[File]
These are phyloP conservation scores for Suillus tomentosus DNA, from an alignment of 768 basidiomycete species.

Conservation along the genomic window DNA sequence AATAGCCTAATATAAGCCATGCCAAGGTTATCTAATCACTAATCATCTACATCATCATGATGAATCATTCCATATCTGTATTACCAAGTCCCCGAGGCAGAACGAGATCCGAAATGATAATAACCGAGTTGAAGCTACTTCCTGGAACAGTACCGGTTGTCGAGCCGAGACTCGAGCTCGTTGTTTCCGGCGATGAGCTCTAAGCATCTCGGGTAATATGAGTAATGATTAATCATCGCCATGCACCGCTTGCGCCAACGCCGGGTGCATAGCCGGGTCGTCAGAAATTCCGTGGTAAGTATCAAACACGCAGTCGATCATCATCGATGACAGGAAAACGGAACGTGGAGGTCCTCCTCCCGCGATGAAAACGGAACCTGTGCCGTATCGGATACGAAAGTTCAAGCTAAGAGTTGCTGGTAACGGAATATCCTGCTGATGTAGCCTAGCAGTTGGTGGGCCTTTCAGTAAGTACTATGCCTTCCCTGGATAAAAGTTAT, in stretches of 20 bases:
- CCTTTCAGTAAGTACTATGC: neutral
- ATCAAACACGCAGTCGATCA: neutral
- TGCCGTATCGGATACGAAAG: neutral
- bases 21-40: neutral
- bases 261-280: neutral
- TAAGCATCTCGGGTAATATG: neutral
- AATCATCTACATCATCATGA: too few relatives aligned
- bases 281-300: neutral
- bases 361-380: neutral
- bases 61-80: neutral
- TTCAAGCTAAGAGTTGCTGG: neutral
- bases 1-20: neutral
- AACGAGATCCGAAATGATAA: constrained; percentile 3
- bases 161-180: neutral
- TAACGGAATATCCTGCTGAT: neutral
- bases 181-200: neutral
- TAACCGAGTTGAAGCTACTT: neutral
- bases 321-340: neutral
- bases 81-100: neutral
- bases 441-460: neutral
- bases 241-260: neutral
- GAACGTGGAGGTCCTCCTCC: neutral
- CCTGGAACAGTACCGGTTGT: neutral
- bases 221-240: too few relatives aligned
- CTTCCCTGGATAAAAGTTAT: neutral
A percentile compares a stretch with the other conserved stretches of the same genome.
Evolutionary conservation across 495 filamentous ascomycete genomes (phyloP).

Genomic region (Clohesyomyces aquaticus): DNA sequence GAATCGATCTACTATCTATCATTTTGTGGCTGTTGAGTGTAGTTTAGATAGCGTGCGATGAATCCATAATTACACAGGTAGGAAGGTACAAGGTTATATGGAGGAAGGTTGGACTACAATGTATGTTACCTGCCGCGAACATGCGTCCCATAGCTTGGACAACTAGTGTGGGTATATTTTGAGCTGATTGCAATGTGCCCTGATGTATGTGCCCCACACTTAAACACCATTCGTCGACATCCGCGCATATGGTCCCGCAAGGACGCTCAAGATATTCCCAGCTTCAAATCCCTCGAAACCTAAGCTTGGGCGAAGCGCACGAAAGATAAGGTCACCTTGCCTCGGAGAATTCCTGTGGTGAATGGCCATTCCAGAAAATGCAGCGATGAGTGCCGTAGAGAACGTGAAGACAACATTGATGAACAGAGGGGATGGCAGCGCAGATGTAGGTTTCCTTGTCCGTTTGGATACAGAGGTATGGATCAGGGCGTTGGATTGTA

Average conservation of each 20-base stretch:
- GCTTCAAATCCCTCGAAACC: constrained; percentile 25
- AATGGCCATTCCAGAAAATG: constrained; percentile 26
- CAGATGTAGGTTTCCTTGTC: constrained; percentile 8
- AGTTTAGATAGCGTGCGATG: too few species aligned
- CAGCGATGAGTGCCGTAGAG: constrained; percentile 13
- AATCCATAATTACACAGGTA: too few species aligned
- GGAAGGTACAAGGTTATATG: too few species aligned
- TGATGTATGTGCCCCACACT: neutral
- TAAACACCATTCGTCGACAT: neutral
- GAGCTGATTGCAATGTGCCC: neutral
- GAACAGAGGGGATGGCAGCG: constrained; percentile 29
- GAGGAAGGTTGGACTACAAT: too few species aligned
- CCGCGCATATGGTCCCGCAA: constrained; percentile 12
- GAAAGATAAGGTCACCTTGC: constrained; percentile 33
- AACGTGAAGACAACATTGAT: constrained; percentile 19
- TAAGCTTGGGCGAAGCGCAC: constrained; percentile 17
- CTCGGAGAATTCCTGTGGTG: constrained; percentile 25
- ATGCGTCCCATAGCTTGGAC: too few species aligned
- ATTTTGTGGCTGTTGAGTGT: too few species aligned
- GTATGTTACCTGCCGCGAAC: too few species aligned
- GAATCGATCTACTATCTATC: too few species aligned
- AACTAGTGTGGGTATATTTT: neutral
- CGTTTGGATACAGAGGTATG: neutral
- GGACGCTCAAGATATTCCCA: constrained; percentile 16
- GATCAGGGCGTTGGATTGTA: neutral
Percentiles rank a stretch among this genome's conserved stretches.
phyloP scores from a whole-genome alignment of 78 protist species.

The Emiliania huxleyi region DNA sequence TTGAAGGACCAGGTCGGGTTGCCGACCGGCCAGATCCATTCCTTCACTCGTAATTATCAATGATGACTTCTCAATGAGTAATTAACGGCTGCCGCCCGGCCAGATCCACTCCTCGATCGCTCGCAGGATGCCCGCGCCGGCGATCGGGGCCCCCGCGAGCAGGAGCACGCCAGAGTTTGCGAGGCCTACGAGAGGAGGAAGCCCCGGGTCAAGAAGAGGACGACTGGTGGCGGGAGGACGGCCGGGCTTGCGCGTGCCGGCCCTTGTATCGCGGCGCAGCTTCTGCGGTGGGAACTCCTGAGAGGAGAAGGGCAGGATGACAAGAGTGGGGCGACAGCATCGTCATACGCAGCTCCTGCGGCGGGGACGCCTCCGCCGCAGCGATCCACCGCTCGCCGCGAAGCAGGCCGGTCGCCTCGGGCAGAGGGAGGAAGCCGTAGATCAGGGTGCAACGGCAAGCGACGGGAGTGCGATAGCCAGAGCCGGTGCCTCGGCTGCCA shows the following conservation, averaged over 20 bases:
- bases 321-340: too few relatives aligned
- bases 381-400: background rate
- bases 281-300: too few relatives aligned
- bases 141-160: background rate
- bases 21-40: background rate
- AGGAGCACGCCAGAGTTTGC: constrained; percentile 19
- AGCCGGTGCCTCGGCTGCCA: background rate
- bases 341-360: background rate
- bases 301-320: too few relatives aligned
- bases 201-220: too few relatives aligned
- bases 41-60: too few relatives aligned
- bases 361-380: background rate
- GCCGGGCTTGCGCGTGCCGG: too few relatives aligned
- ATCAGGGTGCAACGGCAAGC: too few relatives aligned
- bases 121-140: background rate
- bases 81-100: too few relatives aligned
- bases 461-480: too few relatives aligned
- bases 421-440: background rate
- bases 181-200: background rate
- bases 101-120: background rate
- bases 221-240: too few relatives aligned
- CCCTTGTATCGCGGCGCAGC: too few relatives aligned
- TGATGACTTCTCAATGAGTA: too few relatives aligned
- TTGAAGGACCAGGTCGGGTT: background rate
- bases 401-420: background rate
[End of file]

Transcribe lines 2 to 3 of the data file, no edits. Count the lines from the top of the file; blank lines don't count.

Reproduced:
Conservation along the genomic window DNA sequence AATAGCCTAATATAAGCCATGCCAAGGTTATCTAATCACTAATCATCTACATCATCATGATGAATCATTCCATATCTGTATTACCAAGTCCCCGAGGCAGAACGAGATCCGAAATGATAATAACCGAGTTGAAGCTACTTCCTGGAACAGTACCGGTTGTCGAGCCGAGACTCGAGCTCGTTGTTTCCGGCGATGAGCTCTAAGCATCTCGGGTAATATGAGTAATGATTAATCATCGCCATGCACCGCTTGCGCCAACGCCGGGTGCATAGCCGGGTCGTCAGAAATTCCGTGGTAAGTATCAAACACGCAGTCGATCATCATCGATGACAGGAAAACGGAACGTGGAGGTCCTCCTCCCGCGATGAAAACGGAACCTGTGCCGTATCGGATACGAAAGTTCAAGCTAAGAGTTGCTGGTAACGGAATATCCTGCTGATGTAGCCTAGCAGTTGGTGGGCCTTTCAGTAAGTACTATGCCTTCCCTGGATAAAAGTTAT, in stretches of 20 bases:
- CCTTTCAGTAAGTACTATGC: neutral